General Woundwort is the Polyphemus or Sauron of Watership Down: a rabbit almost as big as a hare, the cunning and vicious megalomaniac who leads the slave-warren Efrafra. His wickedness is on a much smaller scale than Sauron’s, of course, but that makes it more credible and so more powerful. Lord of the Rings is more ambitious than The Hobbit, which is admirable, but also less successful, which was inevitable. Bilbo sets out to slay a dragon, not save the world. The rabbits in Watership Down are unwilling refugees who want to found a permanent warren of their own. It’s a small thing within the wider world, where humans rear giant metal pylons, span rivers with bridges, and speed to and fro in hrududim, but then human affairs are small within the wider universe.
It doesn’t matter: significance is not determined by size, purpose doesn’t have to be blunted by futility. The rabbits’ instincts drive them on and their ambitions are big enough for their abilities. They don’t need more. It’s General Woundwort’s desire to be great that prevents him from being so. He’s the most human of the rabbits and so the most evil: “All other elil do what they have to do and Frith moves them as he moves us. They live on the earth and they need food. Men will never rest till they’ve spoiled the earth and destroyed the animals.” (Part II, ch. 21, “For El-ahrairah to Cry”)
Man’s restlessness and meddling are a theme Adams took up again in The Plague Dogs (1977), a novel about two dogs that escape from a research laboratory in the Lake District. It’s a weak book set beside Watership Down, written more self-consciously and less coherently. Adams doesn’t stitch literary allusions into the story: he nails them in like corrugated iron. But his sympathy for animals is still there and so is his ability to describe the world through their sharper and subtler senses. The rabbits of Watership Down are like a primitive tribe of humans, but you never forget that they aren’t actually human:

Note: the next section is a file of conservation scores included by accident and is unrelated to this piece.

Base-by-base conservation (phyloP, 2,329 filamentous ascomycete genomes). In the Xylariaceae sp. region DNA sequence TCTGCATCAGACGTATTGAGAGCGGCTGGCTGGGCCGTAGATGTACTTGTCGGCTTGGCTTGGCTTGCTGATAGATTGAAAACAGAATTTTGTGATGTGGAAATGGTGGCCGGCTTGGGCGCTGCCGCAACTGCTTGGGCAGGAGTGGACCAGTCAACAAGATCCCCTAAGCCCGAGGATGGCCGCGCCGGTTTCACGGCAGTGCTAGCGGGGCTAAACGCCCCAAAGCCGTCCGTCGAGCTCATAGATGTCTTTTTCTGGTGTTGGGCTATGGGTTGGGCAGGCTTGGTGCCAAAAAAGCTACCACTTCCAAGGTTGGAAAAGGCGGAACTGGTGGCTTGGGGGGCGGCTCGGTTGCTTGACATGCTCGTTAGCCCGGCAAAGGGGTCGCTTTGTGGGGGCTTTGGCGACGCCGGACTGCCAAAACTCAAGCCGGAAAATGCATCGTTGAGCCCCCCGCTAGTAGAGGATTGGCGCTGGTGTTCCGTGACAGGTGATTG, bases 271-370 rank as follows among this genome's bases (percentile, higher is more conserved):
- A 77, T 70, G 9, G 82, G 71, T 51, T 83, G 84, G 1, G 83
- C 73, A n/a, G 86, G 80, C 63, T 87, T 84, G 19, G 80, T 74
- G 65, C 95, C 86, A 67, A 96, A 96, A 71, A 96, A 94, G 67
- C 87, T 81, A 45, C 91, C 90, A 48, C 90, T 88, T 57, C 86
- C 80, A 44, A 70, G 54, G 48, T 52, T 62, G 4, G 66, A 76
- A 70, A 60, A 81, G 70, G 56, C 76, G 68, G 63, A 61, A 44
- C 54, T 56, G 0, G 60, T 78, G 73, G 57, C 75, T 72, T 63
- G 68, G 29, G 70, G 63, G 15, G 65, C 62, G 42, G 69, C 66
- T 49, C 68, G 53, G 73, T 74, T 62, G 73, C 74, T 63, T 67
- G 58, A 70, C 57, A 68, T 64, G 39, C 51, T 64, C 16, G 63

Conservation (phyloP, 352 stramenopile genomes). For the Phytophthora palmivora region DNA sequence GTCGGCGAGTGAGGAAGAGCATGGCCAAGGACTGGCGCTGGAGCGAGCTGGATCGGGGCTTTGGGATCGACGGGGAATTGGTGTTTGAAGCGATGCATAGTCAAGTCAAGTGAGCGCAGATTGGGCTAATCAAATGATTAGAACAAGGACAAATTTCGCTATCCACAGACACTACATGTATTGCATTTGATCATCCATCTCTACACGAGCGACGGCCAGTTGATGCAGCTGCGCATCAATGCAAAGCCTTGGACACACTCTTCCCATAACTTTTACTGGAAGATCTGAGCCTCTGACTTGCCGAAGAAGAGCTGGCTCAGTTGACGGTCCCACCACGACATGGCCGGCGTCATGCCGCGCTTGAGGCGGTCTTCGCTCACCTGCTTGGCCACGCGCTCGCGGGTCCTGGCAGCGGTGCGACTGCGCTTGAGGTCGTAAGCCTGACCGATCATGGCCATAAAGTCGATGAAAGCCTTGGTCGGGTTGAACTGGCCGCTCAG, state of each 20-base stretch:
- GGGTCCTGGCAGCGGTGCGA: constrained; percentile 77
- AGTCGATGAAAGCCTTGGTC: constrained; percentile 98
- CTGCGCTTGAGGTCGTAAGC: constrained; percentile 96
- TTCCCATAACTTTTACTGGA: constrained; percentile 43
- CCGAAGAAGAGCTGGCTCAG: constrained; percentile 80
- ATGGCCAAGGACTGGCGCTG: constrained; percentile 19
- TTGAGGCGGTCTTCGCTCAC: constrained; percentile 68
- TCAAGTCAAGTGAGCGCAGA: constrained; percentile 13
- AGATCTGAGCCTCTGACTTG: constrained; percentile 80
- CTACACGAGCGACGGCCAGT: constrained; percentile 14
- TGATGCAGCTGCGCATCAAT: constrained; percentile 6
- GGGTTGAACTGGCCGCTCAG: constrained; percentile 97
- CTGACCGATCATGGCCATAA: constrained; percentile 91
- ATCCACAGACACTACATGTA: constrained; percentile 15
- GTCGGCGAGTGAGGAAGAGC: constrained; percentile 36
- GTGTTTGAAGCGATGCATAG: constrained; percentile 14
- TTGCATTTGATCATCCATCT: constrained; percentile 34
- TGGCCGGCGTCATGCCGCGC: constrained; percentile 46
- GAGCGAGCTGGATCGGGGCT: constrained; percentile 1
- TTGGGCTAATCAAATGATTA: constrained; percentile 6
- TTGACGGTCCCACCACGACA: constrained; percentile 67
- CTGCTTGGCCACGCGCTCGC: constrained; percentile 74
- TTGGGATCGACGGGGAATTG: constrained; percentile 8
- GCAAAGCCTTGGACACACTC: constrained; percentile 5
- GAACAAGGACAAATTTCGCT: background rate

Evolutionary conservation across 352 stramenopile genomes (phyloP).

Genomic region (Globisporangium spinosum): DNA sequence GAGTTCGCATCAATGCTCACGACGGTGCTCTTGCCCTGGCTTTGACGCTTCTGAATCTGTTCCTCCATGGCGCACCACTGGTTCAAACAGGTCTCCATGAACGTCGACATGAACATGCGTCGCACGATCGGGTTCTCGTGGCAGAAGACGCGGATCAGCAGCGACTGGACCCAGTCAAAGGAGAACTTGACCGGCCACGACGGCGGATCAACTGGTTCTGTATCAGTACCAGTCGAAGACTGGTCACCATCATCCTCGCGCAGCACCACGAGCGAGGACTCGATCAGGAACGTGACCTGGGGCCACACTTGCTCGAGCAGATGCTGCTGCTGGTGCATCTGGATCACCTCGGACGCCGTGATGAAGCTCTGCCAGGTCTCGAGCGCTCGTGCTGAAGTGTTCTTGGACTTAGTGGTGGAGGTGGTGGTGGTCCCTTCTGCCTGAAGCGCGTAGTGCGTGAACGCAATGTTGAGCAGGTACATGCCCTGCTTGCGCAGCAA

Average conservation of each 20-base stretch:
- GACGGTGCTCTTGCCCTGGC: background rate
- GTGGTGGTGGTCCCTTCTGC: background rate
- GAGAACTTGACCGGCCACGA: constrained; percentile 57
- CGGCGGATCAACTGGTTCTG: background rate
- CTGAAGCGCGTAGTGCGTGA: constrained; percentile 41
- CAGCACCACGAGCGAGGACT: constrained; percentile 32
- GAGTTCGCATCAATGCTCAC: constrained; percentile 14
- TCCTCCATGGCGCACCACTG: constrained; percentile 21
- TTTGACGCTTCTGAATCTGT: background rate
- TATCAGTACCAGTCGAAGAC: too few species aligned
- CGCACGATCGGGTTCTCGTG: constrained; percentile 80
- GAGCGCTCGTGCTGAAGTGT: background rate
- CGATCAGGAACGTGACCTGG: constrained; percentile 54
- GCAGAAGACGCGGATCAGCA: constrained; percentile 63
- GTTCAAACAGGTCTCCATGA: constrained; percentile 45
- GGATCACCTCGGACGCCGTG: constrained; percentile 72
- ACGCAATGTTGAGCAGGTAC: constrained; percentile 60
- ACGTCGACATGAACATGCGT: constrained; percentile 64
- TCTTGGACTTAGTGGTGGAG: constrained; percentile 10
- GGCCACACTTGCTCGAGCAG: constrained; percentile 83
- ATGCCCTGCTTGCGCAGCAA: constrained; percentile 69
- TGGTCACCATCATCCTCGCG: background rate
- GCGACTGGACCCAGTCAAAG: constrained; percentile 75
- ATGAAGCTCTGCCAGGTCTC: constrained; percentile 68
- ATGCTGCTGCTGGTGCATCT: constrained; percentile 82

A robin on a low branch twittered a phrase and listened for another that answered to him from beyond the farmhouse. A chaffinch gave its little falling song and farther off, high in an elm, a chiff-chaff began to call. Hazel stopped and then sat up, the better to scent the air. Powerful smells of straw and cow-dung mingled with those of elm-leaves, ashes and cattle-feed. Fainter traces came to his nose as the overtones of a bell sound in a trained ear. Tobacco, naturally: a good deal of cat and rather less dog and then, suddenly and beyond doubt, rabbit. He looked at Pipkin and saw that he too had caught it. (Part II, ch. 24, “Nuthanger Farm”)
That’s describing a raid on a farm that keeps pet rabbits. Hazel wants to find some does for the warren at Watership Down, where he and his fellow hlessil – “wanderers, scratchers, vagabonds” – seem to have finally found sanctuary. They’ve come a long way through strange country, but they’ll go further and see stranger before the end of the book. Watership Down is first and foremost an adventure story, but it’s also a celebration of the English countryside: its flowers, trees, birds, streams and rivers; its sounds, scents, shapes; its delights and dangers. The rabbits have their place there, naming themselves from nature, and unlike man, with his stinks and cacophonies, they don’t desire dominion over it.